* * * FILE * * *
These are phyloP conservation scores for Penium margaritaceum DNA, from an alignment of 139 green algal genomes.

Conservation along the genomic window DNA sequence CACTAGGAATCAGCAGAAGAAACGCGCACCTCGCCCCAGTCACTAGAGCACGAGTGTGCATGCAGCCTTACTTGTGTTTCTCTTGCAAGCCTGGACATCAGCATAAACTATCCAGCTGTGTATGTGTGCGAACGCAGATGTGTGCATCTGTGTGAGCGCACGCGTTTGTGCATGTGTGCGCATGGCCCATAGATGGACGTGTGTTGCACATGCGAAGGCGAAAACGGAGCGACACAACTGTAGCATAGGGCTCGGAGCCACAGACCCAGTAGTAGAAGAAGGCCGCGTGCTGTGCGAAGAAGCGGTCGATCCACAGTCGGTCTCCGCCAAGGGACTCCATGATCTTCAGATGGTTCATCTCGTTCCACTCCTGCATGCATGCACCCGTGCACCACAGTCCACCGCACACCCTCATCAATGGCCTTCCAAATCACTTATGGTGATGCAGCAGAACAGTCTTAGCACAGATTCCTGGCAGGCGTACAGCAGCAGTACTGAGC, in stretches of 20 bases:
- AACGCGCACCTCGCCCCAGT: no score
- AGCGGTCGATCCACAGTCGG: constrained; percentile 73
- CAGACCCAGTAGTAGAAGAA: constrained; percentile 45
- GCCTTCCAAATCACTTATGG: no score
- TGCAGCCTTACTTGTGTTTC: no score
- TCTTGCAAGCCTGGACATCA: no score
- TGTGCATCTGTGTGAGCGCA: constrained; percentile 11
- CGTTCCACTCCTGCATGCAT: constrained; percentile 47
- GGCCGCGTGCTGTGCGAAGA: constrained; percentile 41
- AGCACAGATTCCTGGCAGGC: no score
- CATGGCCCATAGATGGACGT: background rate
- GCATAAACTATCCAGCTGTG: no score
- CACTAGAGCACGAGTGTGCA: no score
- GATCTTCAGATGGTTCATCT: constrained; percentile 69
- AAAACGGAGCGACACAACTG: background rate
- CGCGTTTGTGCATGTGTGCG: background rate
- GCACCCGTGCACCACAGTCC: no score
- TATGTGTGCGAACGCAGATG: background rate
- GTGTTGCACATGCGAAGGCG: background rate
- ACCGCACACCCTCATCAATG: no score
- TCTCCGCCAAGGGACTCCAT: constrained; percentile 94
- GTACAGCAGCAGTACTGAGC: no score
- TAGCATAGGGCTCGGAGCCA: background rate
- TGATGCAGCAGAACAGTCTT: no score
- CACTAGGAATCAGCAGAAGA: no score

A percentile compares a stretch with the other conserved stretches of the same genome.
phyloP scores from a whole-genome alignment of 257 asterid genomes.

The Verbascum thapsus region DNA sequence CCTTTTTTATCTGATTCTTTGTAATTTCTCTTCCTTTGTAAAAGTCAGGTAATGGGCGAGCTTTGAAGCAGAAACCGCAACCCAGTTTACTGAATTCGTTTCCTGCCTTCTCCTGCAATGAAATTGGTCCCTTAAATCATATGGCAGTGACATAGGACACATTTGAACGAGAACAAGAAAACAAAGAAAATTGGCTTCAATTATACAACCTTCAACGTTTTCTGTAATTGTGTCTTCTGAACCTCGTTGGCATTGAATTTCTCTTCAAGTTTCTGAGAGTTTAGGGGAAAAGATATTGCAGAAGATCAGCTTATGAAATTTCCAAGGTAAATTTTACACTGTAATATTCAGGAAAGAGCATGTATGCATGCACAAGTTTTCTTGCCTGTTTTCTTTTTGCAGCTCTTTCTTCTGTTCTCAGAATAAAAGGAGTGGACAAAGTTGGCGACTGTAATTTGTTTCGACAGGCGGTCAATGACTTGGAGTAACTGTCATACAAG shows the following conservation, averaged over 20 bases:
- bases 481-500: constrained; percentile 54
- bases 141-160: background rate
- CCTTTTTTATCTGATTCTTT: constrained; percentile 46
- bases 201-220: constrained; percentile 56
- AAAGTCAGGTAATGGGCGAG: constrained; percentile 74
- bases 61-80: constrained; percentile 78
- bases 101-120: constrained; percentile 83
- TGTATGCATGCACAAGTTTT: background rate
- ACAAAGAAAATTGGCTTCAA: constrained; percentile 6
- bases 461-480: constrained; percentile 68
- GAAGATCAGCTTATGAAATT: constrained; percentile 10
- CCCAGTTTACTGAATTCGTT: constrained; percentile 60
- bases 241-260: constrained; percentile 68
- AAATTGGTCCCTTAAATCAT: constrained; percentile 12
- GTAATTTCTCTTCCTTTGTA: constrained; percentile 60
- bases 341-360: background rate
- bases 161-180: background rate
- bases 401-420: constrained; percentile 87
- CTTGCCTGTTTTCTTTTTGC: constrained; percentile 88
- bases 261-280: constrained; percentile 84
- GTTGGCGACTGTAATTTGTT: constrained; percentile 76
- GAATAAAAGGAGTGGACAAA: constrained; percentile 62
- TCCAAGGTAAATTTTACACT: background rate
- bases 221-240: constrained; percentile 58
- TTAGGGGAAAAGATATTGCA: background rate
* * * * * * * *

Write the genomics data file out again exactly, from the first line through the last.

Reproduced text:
These are phyloP conservation scores for Penium margaritaceum DNA, from an alignment of 139 green algal genomes.

Conservation along the genomic window DNA sequence CACTAGGAATCAGCAGAAGAAACGCGCACCTCGCCCCAGTCACTAGAGCACGAGTGTGCATGCAGCCTTACTTGTGTTTCTCTTGCAAGCCTGGACATCAGCATAAACTATCCAGCTGTGTATGTGTGCGAACGCAGATGTGTGCATCTGTGTGAGCGCACGCGTTTGTGCATGTGTGCGCATGGCCCATAGATGGACGTGTGTTGCACATGCGAAGGCGAAAACGGAGCGACACAACTGTAGCATAGGGCTCGGAGCCACAGACCCAGTAGTAGAAGAAGGCCGCGTGCTGTGCGAAGAAGCGGTCGATCCACAGTCGGTCTCCGCCAAGGGACTCCATGATCTTCAGATGGTTCATCTCGTTCCACTCCTGCATGCATGCACCCGTGCACCACAGTCCACCGCACACCCTCATCAATGGCCTTCCAAATCACTTATGGTGATGCAGCAGAACAGTCTTAGCACAGATTCCTGGCAGGCGTACAGCAGCAGTACTGAGC, in stretches of 20 bases:
- AACGCGCACCTCGCCCCAGT: no score
- AGCGGTCGATCCACAGTCGG: constrained; percentile 73
- CAGACCCAGTAGTAGAAGAA: constrained; percentile 45
- GCCTTCCAAATCACTTATGG: no score
- TGCAGCCTTACTTGTGTTTC: no score
- TCTTGCAAGCCTGGACATCA: no score
- TGTGCATCTGTGTGAGCGCA: constrained; percentile 11
- CGTTCCACTCCTGCATGCAT: constrained; percentile 47
- GGCCGCGTGCTGTGCGAAGA: constrained; percentile 41
- AGCACAGATTCCTGGCAGGC: no score
- CATGGCCCATAGATGGACGT: background rate
- GCATAAACTATCCAGCTGTG: no score
- CACTAGAGCACGAGTGTGCA: no score
- GATCTTCAGATGGTTCATCT: constrained; percentile 69
- AAAACGGAGCGACACAACTG: background rate
- CGCGTTTGTGCATGTGTGCG: background rate
- GCACCCGTGCACCACAGTCC: no score
- TATGTGTGCGAACGCAGATG: background rate
- GTGTTGCACATGCGAAGGCG: background rate
- ACCGCACACCCTCATCAATG: no score
- TCTCCGCCAAGGGACTCCAT: constrained; percentile 94
- GTACAGCAGCAGTACTGAGC: no score
- TAGCATAGGGCTCGGAGCCA: background rate
- TGATGCAGCAGAACAGTCTT: no score
- CACTAGGAATCAGCAGAAGA: no score

A percentile compares a stretch with the other conserved stretches of the same genome.
phyloP scores from a whole-genome alignment of 257 asterid genomes.

The Verbascum thapsus region DNA sequence CCTTTTTTATCTGATTCTTTGTAATTTCTCTTCCTTTGTAAAAGTCAGGTAATGGGCGAGCTTTGAAGCAGAAACCGCAACCCAGTTTACTGAATTCGTTTCCTGCCTTCTCCTGCAATGAAATTGGTCCCTTAAATCATATGGCAGTGACATAGGACACATTTGAACGAGAACAAGAAAACAAAGAAAATTGGCTTCAATTATACAACCTTCAACGTTTTCTGTAATTGTGTCTTCTGAACCTCGTTGGCATTGAATTTCTCTTCAAGTTTCTGAGAGTTTAGGGGAAAAGATATTGCAGAAGATCAGCTTATGAAATTTCCAAGGTAAATTTTACACTGTAATATTCAGGAAAGAGCATGTATGCATGCACAAGTTTTCTTGCCTGTTTTCTTTTTGCAGCTCTTTCTTCTGTTCTCAGAATAAAAGGAGTGGACAAAGTTGGCGACTGTAATTTGTTTCGACAGGCGGTCAATGACTTGGAGTAACTGTCATACAAG shows the following conservation, averaged over 20 bases:
- bases 481-500: constrained; percentile 54
- bases 141-160: background rate
- CCTTTTTTATCTGATTCTTT: constrained; percentile 46
- bases 201-220: constrained; percentile 56
- AAAGTCAGGTAATGGGCGAG: constrained; percentile 74
- bases 61-80: constrained; percentile 78
- bases 101-120: constrained; percentile 83
- TGTATGCATGCACAAGTTTT: background rate
- ACAAAGAAAATTGGCTTCAA: constrained; percentile 6
- bases 461-480: constrained; percentile 68
- GAAGATCAGCTTATGAAATT: constrained; percentile 10
- CCCAGTTTACTGAATTCGTT: constrained; percentile 60
- bases 241-260: constrained; percentile 68
- AAATTGGTCCCTTAAATCAT: constrained; percentile 12
- GTAATTTCTCTTCCTTTGTA: constrained; percentile 60
- bases 341-360: background rate
- bases 161-180: background rate
- bases 401-420: constrained; percentile 87
- CTTGCCTGTTTTCTTTTTGC: constrained; percentile 88
- bases 261-280: constrained; percentile 84
- GTTGGCGACTGTAATTTGTT: constrained; percentile 76
- GAATAAAAGGAGTGGACAAA: constrained; percentile 62
- TCCAAGGTAAATTTTACACT: background rate
- bases 221-240: constrained; percentile 58
- TTAGGGGAAAAGATATTGCA: background rate